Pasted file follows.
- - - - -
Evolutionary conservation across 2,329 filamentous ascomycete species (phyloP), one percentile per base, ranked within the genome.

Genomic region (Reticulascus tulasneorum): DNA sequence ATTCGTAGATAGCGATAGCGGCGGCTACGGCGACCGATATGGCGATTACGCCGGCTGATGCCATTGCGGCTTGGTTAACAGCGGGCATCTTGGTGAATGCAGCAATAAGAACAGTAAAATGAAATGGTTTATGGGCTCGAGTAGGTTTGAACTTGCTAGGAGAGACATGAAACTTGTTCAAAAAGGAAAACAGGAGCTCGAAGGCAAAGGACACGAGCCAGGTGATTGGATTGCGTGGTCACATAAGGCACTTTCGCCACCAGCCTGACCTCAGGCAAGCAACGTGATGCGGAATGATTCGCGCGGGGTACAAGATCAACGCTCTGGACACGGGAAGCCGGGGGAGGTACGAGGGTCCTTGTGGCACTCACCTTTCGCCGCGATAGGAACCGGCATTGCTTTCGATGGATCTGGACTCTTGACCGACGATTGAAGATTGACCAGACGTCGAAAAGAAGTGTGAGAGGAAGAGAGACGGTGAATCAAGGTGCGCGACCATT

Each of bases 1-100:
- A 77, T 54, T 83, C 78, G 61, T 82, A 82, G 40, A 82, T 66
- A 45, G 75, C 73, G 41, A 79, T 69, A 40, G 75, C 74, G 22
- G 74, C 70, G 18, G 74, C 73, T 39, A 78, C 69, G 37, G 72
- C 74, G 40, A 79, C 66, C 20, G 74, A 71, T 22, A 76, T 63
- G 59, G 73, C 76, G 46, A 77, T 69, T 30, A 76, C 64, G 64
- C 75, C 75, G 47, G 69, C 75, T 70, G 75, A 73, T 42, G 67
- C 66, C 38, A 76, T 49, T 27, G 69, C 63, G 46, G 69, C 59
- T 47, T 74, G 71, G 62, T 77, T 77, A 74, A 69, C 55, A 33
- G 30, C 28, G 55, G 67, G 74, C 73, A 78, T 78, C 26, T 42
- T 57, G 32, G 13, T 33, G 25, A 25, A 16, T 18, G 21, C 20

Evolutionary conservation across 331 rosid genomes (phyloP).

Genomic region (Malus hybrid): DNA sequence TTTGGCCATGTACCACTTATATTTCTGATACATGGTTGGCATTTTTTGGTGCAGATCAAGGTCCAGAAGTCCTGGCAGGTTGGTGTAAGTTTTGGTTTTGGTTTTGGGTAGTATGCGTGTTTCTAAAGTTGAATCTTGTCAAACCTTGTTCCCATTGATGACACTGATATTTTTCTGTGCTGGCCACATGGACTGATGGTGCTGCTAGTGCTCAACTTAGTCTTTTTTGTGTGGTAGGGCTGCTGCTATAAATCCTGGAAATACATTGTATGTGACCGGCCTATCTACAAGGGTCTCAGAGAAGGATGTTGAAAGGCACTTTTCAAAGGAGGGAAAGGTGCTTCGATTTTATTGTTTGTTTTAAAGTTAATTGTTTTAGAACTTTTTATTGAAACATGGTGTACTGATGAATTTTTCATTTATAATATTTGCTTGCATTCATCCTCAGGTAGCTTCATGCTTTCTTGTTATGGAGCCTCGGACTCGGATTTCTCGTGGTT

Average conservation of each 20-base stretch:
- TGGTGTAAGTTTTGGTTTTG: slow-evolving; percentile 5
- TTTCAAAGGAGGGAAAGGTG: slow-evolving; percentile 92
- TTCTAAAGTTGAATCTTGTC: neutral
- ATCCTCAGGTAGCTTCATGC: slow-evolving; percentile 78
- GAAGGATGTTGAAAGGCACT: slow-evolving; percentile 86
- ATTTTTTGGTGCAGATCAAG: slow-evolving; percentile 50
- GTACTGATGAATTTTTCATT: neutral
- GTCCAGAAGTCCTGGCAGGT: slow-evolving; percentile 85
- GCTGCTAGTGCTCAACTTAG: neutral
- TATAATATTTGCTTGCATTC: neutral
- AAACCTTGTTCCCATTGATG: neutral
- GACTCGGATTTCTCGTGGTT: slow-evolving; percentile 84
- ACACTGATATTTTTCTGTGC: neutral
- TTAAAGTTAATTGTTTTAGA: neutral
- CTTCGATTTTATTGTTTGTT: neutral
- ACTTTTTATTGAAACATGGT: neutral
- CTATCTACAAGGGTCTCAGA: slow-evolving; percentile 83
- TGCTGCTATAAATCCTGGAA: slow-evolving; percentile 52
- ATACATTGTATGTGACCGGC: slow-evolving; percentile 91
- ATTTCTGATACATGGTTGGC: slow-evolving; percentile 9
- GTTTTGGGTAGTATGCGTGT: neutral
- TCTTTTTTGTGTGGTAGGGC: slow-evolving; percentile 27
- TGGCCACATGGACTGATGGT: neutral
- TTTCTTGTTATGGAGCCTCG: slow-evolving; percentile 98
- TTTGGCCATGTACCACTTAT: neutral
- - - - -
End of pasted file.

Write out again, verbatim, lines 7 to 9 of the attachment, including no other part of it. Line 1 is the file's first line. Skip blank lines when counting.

- C 74, G 40, A 79, C 66, C 20, G 74, A 71, T 22, A 76, T 63
- G 59, G 73, C 76, G 46, A 77, T 69, T 30, A 76, C 64, G 64
- C 75, C 75, G 47, G 69, C 75, T 70, G 75, A 73, T 42, G 67